Trojans: camouflaged malware

Trojan horses – also just called Trojans for short – owe their name to the legend of the wooden horse of Odysseus, in whose belly Greek soldiers hid themselves. The progress of the story is known: The unsuspecting inhabitants of Troy brought the enemy into the interior of the embattled city with their own hands on the wooden horse – and thus sealed their doom.   Trojan horse developers use a similar ruse: They disguise their malware as a useful program and hope that unsuspecting users will install it themselves. Unlike viruses and worms, Trojans do not have a self-reproduction mechanism. Instead, their strategy of dissemination is deception. Trojans are often found in bogus software that has been manipulated by cyber criminals. This software is mostly available as a download from dubious sources.
NotPetya: Trojan hides in financial software In June 2017, a malicious program called NotPetya caused a worldwide sensation: NotPetya did not get onto a system as an e-mail attachment like many other Trojans, but via the update function of the accounting software M.E.Doc, which is particularly widespread in Ukraine. The malicious program was initially known as a so-called encryption trojan (ransomware), because the criminal motive appeared to be extortion of ransom payments for the release of encrypted data.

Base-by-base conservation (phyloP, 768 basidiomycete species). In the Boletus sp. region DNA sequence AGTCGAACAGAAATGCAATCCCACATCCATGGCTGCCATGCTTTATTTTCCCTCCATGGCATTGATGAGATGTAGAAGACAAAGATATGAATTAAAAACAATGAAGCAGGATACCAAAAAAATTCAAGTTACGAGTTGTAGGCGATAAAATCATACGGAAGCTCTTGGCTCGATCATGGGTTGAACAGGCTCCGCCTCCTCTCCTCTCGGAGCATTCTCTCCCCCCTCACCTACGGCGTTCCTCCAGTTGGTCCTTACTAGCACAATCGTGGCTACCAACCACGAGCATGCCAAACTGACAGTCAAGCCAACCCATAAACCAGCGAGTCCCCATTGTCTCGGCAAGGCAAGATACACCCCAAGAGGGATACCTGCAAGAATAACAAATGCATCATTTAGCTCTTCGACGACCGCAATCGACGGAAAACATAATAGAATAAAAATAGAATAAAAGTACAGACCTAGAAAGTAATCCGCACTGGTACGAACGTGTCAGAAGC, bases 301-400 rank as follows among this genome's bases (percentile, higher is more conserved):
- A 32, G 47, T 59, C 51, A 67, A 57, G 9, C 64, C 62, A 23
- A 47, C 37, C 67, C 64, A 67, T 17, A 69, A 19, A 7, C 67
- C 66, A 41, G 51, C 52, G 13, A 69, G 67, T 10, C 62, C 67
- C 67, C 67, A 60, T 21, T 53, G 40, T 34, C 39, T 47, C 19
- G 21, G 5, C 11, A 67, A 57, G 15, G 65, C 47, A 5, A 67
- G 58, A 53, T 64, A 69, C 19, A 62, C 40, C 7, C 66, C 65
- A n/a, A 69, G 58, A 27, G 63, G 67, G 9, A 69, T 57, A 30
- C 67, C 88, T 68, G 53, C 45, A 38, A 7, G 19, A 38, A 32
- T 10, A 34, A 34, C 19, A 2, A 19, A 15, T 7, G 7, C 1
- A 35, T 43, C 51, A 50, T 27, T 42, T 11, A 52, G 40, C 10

European companies that have business relationships in the Ukraine and pay taxes there using M.E.Doc as one of two officially approved programs were also affected. At some companies, critical business and production processes stood still for more than a week. This resulted in damage worth millions.